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European Intel Sharing ‘Getting Better’ with US Push

A Belgian police officer secures the area around the European Council headquarters following recent bomb attacks in the Brussels metro and at Belgian international airport of Zaventem, in Brussels, Belgium, March 30, 2016.

Diplomats and law enforcement officials say European security agencies are sharing more information and intelligence — and doing it more quickly — thanks in part to help from the United States.

Belgium has come under intense criticism for not doing enough to prevent last week’s bombings by Islamic State (IS) terrorists at the Zaventem airport and a metro station that killed more than 30 people and wounded hundreds more. There is a sense that the attack may have been what some counterterror analysts described as a long overdue wakeup call for European security agencies.

“It’s getting better,” a Western diplomat told VOA on condition of anonymity, adding that there is still “a very high level of concern for new terror attacks.”

White House deputy national security adviser Ben Rhodes told reporters in Washington on Thursday that FBI teams were on the ground in Brussels helping with the investigation, and that more cooperation was likely.

“We do believe that Belgium is taking this very seriously,” Rhodes said. “We have had effective coordination in supporting their investigation and trying to disrupt additional plots."

U.S. law enforcement officials say teams in Brussels have, for now, largely focused on helping to examine computers and cellphones connected to the suspects in last week’s attacks.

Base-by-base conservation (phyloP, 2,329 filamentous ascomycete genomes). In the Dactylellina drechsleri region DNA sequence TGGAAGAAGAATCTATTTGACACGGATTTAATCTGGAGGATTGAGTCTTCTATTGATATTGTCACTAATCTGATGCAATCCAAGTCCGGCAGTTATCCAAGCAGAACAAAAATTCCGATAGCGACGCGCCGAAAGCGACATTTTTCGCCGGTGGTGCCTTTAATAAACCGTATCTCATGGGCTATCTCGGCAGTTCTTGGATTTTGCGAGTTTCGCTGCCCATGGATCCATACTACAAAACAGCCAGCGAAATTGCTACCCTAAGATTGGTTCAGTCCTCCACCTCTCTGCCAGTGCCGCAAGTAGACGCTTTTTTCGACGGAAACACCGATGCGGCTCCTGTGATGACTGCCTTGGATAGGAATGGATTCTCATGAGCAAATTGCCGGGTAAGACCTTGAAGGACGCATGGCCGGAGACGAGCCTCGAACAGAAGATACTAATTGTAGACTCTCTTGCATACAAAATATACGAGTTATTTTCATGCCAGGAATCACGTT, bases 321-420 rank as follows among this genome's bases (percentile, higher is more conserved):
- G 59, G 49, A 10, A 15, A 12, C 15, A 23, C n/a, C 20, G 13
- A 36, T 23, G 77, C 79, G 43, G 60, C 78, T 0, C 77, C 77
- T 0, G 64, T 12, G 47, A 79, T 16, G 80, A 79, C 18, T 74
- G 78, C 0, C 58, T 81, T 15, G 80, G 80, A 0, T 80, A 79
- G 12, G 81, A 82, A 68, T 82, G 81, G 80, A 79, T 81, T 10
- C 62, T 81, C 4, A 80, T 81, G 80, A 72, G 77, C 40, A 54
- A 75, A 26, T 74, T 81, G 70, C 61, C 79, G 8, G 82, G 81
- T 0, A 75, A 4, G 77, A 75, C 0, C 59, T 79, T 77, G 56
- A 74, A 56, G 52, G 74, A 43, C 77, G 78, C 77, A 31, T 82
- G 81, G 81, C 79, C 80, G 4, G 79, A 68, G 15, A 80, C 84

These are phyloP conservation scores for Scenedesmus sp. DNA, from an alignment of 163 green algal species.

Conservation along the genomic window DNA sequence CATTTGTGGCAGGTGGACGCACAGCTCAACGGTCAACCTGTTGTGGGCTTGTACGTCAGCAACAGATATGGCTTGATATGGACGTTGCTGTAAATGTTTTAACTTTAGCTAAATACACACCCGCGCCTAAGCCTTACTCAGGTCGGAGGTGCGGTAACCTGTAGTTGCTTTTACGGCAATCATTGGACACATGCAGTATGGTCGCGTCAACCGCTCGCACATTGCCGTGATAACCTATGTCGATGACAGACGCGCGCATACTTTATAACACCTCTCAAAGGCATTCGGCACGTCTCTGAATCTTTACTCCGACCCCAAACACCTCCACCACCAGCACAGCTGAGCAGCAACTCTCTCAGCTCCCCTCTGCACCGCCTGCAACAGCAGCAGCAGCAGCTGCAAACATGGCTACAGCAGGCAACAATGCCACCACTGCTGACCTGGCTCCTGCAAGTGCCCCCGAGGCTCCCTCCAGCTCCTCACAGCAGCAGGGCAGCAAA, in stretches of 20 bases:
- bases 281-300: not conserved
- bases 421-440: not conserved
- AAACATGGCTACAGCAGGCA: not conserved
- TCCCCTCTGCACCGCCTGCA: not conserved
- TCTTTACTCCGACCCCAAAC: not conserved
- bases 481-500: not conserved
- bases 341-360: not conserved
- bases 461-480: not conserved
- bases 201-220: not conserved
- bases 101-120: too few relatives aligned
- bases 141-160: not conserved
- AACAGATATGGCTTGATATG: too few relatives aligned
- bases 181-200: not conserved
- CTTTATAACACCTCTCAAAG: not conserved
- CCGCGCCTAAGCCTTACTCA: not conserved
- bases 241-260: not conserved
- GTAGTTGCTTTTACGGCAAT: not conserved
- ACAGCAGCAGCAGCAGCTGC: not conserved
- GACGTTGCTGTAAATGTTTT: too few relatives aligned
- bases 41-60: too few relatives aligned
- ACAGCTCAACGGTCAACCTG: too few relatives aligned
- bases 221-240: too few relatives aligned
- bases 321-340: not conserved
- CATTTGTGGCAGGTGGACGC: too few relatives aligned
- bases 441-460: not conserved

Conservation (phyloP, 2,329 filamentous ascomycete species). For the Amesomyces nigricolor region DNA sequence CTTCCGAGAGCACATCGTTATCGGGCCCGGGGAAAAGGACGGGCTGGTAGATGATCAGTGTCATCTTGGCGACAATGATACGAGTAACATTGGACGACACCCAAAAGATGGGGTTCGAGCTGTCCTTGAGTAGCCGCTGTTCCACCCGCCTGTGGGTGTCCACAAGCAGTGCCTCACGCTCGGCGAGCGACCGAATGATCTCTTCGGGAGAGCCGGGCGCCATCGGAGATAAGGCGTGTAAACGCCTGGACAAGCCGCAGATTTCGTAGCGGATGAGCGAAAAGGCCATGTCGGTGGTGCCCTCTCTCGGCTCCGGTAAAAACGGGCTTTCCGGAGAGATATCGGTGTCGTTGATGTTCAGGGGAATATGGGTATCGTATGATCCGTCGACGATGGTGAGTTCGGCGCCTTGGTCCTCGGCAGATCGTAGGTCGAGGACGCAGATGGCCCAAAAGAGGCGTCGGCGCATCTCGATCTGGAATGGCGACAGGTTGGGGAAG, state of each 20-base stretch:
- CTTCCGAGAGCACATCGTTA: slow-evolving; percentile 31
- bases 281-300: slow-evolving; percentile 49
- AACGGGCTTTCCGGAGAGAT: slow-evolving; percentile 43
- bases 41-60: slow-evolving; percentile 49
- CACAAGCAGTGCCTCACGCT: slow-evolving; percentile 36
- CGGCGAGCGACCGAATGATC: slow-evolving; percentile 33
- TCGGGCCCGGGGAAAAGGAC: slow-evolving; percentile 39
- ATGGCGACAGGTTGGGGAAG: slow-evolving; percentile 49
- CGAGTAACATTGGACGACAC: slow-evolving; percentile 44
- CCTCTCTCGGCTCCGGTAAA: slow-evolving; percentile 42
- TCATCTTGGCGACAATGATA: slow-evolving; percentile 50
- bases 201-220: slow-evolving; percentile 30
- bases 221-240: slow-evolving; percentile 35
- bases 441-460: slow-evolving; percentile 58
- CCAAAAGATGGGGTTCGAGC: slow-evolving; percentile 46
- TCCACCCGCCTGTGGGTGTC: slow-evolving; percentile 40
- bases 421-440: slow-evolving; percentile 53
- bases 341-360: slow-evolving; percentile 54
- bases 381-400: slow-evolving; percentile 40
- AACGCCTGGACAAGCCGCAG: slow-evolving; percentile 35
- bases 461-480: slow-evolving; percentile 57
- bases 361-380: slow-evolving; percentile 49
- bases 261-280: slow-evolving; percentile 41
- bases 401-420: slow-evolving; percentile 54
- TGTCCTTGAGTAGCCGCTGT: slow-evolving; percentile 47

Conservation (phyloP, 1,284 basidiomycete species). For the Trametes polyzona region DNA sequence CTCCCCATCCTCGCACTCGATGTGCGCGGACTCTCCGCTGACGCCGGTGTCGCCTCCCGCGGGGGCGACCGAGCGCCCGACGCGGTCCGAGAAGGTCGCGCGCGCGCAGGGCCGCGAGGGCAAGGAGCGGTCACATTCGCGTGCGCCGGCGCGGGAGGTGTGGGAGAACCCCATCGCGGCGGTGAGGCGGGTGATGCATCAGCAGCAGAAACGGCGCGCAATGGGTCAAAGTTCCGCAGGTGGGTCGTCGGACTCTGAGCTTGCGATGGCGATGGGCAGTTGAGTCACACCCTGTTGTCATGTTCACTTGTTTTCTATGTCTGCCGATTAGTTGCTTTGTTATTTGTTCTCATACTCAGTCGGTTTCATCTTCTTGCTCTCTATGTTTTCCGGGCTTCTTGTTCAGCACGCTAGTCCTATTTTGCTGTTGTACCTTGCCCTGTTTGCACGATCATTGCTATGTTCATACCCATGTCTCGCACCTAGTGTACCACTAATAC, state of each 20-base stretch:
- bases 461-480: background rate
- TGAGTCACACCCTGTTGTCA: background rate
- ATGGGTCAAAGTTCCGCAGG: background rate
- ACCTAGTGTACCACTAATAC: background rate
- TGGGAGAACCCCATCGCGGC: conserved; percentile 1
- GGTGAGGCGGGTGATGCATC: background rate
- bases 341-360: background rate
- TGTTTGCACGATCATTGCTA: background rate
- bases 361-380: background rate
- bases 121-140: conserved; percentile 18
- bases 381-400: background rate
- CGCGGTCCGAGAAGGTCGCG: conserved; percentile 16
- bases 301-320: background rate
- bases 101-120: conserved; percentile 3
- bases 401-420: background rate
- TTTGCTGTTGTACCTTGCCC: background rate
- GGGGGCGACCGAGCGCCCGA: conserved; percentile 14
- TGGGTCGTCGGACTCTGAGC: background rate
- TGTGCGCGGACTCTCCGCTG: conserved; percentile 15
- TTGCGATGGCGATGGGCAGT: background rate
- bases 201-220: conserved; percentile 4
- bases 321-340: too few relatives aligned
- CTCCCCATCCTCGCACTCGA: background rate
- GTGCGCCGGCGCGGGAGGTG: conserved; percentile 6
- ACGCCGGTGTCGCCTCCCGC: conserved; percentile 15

U.S. Attorney General Loretta Lynch also discussed sharing resources during a meeting Thursday with Belgian Interior Minister Jan Jambon.

But others say the support has gone even further.

Removing obstacles

“There is an increase in sharing with the United States,” a European law enforcement official told VOA. “U.S. agencies are actively supporting us.”

Exterior view of the Europol headquarters in The Hague, Netherlands, Feb. 22, 2016.
Exterior view of the Europol headquarters in The Hague, Netherlands, Feb. 22, 2016.

Even before the Brussels attacks, European agencies, including Europol and its newly formed European Counter Terror Center, had been working with the U.S. to help integrate and streamline information sharing, a process that has been hampered by technical and cultural obstacles.

“That’s one of the reasons we have people on-site,” the European law enforcement official said, noting teams have been dispatched to both Brussels and Paris to ensure “quality information is shared.”

NATO, normally focused on external threats such as recent Russian aggression, has also become more active.

“We are sharing more analysis, information and intelligence,” a NATO official said. “We are closely monitoring the security situation and remain in constant contact with the Belgian authorities.”

Still, there is concern even stepped-up security and intelligence efforts will not be enough to prevent additional terror plots.

“You can’t address this problem just with law and war,” said Haras Rafiq, managing director of the London-based Quilliam Foundation. “Many of the people that so far have committed these terrorist attacks have been on the radar at some stage."

“It’s a very difficult task for security services that are under-resourced to monitor people 24 hours a day," he added.